Board of Ed. eyes dropping block schedule
Published 3:28 am Wednesday, December 5, 2001
By By ROBERT BLANKENSHIP
The Escambia County Board of Education is considering dumping the block scheduling that was installed four years ago and replacing it with a seven-period day at the county's three high schools.
Renee Wilkins, supervisor of secondary curriculum, conducted research at the request of Superintendant Buck Powell regarding the affects of the block schedule and presented her findings to the board during a meeting Thursday.
Wilkins said there were concerns regarding the block schedule's affects on the academic success of the overall student population.
She said a survey was sent to local teachers last year asking which type of scheduling they prefer for students. The results were very close with 46 choosing a seven-period day, 44 liking the block system and seven voting for a modified block.
The Escambia County schools went to the block schedules four years ago. They had previously been under a six-period schedule.
The block system allows for students to take four classes per semester, or eight classes per school year. Each class is 96 minutes long.
The school system also sent questionnaires to other systems in the state. Weaver said many of the schools that had gone to block are in the process of changing back to a period system.
Weaver said changing back to periods would require effort by teachers and administration, but that it may be the best thing for students.
She said several of the "advantages" of the block system have not come to be in the Escambia County school system. One of those was that the system expected fewer failing grades. Weaver said for the most part that has not been the case.
Also, she said the idea that the block system would create more elective classes has not happened because teachers are getting tied up teaching failing students.
Another perceived advantage of the block system was that it would cut down on students' time in the hallways between classes. Weaver said this has happened, but added that the time students spend in the halls during class time has increased. She said teachers are more likely to let students go on bathroom and water breaks when they are in class for 96 minutes.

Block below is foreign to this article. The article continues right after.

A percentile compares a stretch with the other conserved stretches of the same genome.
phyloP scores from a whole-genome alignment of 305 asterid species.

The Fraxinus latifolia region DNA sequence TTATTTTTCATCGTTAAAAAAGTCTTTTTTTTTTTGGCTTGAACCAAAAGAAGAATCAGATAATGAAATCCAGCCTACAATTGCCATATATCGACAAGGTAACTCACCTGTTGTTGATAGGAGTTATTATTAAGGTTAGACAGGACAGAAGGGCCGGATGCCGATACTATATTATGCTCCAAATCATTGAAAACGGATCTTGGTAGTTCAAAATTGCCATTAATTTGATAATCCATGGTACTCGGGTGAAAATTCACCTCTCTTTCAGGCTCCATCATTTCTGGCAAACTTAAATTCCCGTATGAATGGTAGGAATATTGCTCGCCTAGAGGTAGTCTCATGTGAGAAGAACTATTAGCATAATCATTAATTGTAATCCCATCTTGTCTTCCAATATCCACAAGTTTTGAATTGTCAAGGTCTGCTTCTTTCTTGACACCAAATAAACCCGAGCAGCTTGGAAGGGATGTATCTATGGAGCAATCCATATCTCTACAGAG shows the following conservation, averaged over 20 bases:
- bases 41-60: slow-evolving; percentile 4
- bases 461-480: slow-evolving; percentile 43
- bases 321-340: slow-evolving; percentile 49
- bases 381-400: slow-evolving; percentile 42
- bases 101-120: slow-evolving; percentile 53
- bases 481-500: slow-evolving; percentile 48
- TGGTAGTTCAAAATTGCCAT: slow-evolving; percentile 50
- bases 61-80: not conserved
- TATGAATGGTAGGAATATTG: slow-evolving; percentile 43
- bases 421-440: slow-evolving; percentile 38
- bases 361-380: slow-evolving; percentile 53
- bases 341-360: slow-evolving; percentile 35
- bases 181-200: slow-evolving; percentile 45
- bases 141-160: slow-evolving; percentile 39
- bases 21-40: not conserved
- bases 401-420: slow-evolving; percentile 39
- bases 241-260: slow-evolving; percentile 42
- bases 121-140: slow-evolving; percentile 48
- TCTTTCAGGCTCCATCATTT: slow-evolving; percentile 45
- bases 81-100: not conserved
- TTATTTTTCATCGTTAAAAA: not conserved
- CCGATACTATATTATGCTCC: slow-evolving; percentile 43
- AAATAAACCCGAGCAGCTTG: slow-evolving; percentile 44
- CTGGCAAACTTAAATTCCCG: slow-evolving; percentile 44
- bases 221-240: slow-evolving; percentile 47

Weaver also addressed the 96-minute teacher planning period. She said that time is justified for high school teachers to plan their curriculum, but added that the time is not always used wisely.
The block system was also suppose to have a positive affect on the schools' dropout rates. However, those rates have increased since the change.
She said the 96-minute classes may be too long for many students.
Retention may also be problem under the block system as students may have to wait many months before taking the next level of a particular subject.
Weaver said the school system is now being graded on a ninth grade writing assessment test as part of the state's accountability procedures. She said under the block scheduling, there may be students who have to take the test without having a ninth grade writing course.
Weaver said the block system has also had an affect on the amount of homework students do.
She also said that students who miss have a hard time catching up and that those in extracurricular activities such as band and athletics must schedule those classes at the expense of their academic classes if they are taking them year round. She said it is very tough to schedule band both semesters or to play both football and baseball if the student is attempting to meet a high academic standard.
She also said that student testing on the Junior College Comp Exam have dropped to very disappointing levels since moving to the block system.
The block also has made it possible for very good students to complete their academic programs by the end of the first senior year semester. Meaning they come to school in the second semester with no classes to take.
Teresa Hultz, a teacher of Flomaton, said she was sent as a representative of that school and that they overwhelmingly support the block system.
Prinicipals from both Escambia County High School and W.S. Neal were on hand and both said they support changing to a seven-period day.
Superintendant Buck Powell said students with poor grades don't seem to be helped any by the block schedule.
The board took no action on the measure. It will have to sit on the table for 30 days before a motion can be made to adopt or decline the change.